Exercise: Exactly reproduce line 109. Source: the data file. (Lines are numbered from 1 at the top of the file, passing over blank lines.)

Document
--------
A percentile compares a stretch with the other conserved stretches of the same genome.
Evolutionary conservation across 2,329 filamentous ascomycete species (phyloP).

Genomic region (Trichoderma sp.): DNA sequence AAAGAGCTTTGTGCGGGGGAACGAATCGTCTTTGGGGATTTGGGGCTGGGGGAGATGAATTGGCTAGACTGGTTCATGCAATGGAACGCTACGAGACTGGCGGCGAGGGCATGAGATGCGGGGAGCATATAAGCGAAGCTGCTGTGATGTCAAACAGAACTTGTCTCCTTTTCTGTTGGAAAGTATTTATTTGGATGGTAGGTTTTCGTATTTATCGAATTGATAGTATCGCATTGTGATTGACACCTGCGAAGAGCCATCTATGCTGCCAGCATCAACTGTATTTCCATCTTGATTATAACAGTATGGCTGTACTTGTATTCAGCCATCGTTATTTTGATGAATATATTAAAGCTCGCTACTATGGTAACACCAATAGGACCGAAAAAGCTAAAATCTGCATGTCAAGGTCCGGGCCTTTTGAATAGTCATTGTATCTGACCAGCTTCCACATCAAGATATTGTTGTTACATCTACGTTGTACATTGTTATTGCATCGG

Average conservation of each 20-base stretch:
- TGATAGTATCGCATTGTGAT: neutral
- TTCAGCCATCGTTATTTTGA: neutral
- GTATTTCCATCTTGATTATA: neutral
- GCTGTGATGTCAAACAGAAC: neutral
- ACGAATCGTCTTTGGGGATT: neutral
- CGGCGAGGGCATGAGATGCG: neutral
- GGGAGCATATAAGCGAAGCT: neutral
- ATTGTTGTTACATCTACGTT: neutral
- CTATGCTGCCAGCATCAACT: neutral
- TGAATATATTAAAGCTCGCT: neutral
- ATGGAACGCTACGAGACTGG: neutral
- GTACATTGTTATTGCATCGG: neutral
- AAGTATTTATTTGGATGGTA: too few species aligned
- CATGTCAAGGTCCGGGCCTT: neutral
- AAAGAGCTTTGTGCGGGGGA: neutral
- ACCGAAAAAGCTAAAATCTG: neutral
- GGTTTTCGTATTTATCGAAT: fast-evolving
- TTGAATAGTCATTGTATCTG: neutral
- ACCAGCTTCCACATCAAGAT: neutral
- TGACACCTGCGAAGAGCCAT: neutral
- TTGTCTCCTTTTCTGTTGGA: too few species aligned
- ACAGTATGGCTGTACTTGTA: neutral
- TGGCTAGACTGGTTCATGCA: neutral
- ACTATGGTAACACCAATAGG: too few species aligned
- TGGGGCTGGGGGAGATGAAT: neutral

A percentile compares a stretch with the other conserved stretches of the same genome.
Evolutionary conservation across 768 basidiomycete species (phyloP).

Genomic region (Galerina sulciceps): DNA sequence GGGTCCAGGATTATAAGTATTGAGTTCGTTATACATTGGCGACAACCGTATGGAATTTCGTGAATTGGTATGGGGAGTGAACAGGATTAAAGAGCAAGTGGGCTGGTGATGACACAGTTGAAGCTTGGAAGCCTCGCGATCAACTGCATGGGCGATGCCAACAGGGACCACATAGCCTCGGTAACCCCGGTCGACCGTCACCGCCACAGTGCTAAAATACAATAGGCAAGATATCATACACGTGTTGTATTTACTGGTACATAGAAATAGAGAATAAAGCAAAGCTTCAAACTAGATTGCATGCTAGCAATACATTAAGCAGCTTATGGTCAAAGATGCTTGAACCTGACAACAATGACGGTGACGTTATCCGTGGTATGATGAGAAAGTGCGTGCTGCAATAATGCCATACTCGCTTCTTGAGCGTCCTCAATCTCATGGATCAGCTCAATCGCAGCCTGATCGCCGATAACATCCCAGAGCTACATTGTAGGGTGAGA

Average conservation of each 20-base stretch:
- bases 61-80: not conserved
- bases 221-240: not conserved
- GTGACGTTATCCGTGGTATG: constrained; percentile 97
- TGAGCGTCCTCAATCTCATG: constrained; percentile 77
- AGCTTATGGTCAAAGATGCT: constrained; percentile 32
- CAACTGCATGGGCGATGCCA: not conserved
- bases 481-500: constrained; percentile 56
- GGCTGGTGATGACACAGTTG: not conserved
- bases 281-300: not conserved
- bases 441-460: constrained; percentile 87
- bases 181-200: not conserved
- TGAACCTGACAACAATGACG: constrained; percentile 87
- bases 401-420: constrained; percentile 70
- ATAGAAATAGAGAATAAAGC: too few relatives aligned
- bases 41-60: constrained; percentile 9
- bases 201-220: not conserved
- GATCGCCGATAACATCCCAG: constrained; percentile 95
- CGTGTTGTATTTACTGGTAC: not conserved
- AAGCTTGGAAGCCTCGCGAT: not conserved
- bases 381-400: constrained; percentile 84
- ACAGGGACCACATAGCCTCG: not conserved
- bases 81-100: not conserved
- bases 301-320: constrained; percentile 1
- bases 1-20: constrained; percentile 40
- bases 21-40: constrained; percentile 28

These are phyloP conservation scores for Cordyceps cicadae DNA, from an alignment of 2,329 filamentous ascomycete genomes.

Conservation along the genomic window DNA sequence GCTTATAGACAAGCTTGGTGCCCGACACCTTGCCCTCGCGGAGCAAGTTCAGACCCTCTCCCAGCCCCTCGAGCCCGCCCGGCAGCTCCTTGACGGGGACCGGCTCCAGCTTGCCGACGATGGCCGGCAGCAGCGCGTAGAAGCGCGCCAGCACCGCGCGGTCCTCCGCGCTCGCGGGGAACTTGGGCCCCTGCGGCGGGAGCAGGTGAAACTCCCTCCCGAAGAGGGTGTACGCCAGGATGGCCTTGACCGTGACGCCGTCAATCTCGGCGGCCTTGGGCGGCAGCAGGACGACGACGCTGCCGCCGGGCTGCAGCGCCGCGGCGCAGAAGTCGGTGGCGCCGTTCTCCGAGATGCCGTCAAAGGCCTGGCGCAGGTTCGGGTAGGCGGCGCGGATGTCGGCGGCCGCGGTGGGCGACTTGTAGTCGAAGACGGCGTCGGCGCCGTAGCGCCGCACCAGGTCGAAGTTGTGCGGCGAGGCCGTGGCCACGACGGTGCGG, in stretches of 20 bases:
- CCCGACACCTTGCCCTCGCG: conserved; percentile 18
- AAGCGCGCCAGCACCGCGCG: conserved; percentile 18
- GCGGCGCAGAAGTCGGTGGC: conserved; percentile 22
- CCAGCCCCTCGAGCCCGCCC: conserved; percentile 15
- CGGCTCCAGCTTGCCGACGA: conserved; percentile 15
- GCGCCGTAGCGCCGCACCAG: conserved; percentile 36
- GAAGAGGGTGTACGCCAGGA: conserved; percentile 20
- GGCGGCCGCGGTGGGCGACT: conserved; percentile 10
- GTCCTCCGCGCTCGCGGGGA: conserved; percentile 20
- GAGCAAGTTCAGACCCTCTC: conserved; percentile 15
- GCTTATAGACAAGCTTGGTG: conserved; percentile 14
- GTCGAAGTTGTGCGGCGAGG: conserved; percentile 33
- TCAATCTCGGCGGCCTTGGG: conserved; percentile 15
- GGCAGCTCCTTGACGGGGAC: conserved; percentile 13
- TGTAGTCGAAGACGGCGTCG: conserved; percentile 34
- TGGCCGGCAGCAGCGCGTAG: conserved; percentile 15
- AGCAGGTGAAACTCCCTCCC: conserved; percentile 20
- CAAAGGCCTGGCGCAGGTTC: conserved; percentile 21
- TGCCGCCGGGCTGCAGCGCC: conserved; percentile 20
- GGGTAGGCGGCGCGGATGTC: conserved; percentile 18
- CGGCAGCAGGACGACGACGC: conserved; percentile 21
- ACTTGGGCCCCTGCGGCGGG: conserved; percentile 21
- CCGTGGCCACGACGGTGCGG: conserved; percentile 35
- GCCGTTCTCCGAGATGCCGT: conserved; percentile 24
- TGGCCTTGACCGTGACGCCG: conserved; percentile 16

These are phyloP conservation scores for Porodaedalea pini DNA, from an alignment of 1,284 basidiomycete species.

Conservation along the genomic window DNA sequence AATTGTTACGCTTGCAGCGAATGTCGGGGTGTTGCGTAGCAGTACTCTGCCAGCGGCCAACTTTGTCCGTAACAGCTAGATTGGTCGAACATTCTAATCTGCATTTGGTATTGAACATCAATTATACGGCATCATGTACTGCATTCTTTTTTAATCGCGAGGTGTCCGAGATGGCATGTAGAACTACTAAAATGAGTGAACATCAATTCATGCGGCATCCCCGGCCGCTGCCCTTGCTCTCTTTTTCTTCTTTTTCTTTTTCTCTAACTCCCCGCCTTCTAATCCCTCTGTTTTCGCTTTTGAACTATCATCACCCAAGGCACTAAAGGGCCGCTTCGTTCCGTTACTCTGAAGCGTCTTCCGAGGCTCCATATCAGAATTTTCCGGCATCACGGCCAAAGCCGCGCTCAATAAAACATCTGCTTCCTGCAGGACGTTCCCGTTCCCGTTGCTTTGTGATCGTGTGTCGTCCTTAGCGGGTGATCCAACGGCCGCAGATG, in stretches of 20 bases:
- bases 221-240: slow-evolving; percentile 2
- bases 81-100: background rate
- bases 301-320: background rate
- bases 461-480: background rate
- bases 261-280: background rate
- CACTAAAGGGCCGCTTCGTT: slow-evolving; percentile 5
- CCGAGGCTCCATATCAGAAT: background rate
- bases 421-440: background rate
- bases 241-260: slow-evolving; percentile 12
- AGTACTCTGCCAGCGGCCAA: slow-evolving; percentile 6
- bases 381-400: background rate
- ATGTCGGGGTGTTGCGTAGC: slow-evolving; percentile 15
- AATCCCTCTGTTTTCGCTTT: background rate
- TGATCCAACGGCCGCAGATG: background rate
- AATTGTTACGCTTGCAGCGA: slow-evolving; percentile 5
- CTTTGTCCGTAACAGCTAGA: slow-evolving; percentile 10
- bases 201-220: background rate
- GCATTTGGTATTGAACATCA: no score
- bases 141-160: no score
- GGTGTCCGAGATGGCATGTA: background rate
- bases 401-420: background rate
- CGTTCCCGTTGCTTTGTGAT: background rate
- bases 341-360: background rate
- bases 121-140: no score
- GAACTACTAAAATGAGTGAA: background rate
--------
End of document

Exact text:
- CGTTCCCGTTGCTTTGTGAT: background rate